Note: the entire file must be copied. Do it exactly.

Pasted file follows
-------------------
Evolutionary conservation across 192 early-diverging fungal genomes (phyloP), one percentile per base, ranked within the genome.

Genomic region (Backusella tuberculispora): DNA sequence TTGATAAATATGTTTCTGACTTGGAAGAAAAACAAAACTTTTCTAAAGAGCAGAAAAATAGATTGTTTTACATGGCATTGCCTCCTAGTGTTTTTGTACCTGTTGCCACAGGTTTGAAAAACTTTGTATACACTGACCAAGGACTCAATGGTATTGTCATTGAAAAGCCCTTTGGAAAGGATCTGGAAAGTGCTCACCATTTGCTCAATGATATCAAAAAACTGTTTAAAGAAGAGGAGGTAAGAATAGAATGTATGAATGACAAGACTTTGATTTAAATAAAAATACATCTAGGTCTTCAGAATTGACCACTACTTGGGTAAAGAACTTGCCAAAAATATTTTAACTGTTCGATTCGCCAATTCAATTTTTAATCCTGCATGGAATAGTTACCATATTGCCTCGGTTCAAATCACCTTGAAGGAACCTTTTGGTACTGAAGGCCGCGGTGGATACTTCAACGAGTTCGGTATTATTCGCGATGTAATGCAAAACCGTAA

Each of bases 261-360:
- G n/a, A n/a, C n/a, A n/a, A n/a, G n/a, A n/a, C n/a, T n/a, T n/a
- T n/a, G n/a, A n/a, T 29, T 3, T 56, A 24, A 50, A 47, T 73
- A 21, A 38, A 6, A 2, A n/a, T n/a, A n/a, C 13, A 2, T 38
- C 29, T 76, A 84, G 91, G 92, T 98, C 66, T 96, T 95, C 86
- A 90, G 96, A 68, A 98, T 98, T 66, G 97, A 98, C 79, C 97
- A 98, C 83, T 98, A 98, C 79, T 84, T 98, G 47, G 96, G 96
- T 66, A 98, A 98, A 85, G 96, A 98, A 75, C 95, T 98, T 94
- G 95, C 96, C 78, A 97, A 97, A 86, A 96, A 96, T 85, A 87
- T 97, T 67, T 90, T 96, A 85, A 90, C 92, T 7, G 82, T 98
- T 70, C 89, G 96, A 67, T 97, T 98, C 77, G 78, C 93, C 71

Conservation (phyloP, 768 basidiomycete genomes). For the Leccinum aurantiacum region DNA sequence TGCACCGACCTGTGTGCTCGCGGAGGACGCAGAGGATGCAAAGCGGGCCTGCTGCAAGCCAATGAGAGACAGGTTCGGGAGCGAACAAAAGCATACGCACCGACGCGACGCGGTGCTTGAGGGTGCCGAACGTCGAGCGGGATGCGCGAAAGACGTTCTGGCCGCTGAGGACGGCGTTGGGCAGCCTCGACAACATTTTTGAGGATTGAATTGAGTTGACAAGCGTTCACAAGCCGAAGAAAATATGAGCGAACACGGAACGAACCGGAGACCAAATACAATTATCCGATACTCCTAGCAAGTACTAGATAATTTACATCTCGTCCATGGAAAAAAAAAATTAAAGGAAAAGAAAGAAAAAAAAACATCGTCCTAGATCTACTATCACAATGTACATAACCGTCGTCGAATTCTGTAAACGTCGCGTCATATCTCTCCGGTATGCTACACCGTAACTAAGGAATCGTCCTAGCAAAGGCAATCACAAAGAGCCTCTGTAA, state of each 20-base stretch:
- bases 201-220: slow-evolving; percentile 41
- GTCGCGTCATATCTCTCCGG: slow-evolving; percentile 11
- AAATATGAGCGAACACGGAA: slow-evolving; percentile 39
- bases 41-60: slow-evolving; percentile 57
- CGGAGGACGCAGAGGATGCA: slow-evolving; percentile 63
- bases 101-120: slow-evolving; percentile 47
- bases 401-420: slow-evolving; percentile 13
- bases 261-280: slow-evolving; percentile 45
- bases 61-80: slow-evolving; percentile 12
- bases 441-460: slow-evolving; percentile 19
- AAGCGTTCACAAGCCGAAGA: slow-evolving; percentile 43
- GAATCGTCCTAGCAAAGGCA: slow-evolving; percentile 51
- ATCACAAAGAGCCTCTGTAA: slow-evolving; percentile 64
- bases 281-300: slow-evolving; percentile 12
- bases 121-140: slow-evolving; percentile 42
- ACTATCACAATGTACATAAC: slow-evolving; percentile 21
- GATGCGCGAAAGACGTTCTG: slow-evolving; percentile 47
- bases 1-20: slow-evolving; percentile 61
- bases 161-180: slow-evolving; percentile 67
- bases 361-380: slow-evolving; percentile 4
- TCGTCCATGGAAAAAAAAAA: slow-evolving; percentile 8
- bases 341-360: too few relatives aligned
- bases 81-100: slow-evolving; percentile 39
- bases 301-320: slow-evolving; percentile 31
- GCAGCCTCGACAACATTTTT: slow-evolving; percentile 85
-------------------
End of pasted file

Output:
Evolutionary conservation across 192 early-diverging fungal genomes (phyloP), one percentile per base, ranked within the genome.

Genomic region (Backusella tuberculispora): DNA sequence TTGATAAATATGTTTCTGACTTGGAAGAAAAACAAAACTTTTCTAAAGAGCAGAAAAATAGATTGTTTTACATGGCATTGCCTCCTAGTGTTTTTGTACCTGTTGCCACAGGTTTGAAAAACTTTGTATACACTGACCAAGGACTCAATGGTATTGTCATTGAAAAGCCCTTTGGAAAGGATCTGGAAAGTGCTCACCATTTGCTCAATGATATCAAAAAACTGTTTAAAGAAGAGGAGGTAAGAATAGAATGTATGAATGACAAGACTTTGATTTAAATAAAAATACATCTAGGTCTTCAGAATTGACCACTACTTGGGTAAAGAACTTGCCAAAAATATTTTAACTGTTCGATTCGCCAATTCAATTTTTAATCCTGCATGGAATAGTTACCATATTGCCTCGGTTCAAATCACCTTGAAGGAACCTTTTGGTACTGAAGGCCGCGGTGGATACTTCAACGAGTTCGGTATTATTCGCGATGTAATGCAAAACCGTAA

Each of bases 261-360:
- G n/a, A n/a, C n/a, A n/a, A n/a, G n/a, A n/a, C n/a, T n/a, T n/a
- T n/a, G n/a, A n/a, T 29, T 3, T 56, A 24, A 50, A 47, T 73
- A 21, A 38, A 6, A 2, A n/a, T n/a, A n/a, C 13, A 2, T 38
- C 29, T 76, A 84, G 91, G 92, T 98, C 66, T 96, T 95, C 86
- A 90, G 96, A 68, A 98, T 98, T 66, G 97, A 98, C 79, C 97
- A 98, C 83, T 98, A 98, C 79, T 84, T 98, G 47, G 96, G 96
- T 66, A 98, A 98, A 85, G 96, A 98, A 75, C 95, T 98, T 94
- G 95, C 96, C 78, A 97, A 97, A 86, A 96, A 96, T 85, A 87
- T 97, T 67, T 90, T 96, A 85, A 90, C 92, T 7, G 82, T 98
- T 70, C 89, G 96, A 67, T 97, T 98, C 77, G 78, C 93, C 71

Conservation (phyloP, 768 basidiomycete genomes). For the Leccinum aurantiacum region DNA sequence TGCACCGACCTGTGTGCTCGCGGAGGACGCAGAGGATGCAAAGCGGGCCTGCTGCAAGCCAATGAGAGACAGGTTCGGGAGCGAACAAAAGCATACGCACCGACGCGACGCGGTGCTTGAGGGTGCCGAACGTCGAGCGGGATGCGCGAAAGACGTTCTGGCCGCTGAGGACGGCGTTGGGCAGCCTCGACAACATTTTTGAGGATTGAATTGAGTTGACAAGCGTTCACAAGCCGAAGAAAATATGAGCGAACACGGAACGAACCGGAGACCAAATACAATTATCCGATACTCCTAGCAAGTACTAGATAATTTACATCTCGTCCATGGAAAAAAAAAATTAAAGGAAAAGAAAGAAAAAAAAACATCGTCCTAGATCTACTATCACAATGTACATAACCGTCGTCGAATTCTGTAAACGTCGCGTCATATCTCTCCGGTATGCTACACCGTAACTAAGGAATCGTCCTAGCAAAGGCAATCACAAAGAGCCTCTGTAA, state of each 20-base stretch:
- bases 201-220: slow-evolving; percentile 41
- GTCGCGTCATATCTCTCCGG: slow-evolving; percentile 11
- AAATATGAGCGAACACGGAA: slow-evolving; percentile 39
- bases 41-60: slow-evolving; percentile 57
- CGGAGGACGCAGAGGATGCA: slow-evolving; percentile 63
- bases 101-120: slow-evolving; percentile 47
- bases 401-420: slow-evolving; percentile 13
- bases 261-280: slow-evolving; percentile 45
- bases 61-80: slow-evolving; percentile 12
- bases 441-460: slow-evolving; percentile 19
- AAGCGTTCACAAGCCGAAGA: slow-evolving; percentile 43
- GAATCGTCCTAGCAAAGGCA: slow-evolving; percentile 51
- ATCACAAAGAGCCTCTGTAA: slow-evolving; percentile 64
- bases 281-300: slow-evolving; percentile 12
- bases 121-140: slow-evolving; percentile 42
- ACTATCACAATGTACATAAC: slow-evolving; percentile 21
- GATGCGCGAAAGACGTTCTG: slow-evolving; percentile 47
- bases 1-20: slow-evolving; percentile 61
- bases 161-180: slow-evolving; percentile 67
- bases 361-380: slow-evolving; percentile 4
- TCGTCCATGGAAAAAAAAAA: slow-evolving; percentile 8
- bases 341-360: too few relatives aligned
- bases 81-100: slow-evolving; percentile 39
- bases 301-320: slow-evolving; percentile 31
- GCAGCCTCGACAACATTTTT: slow-evolving; percentile 85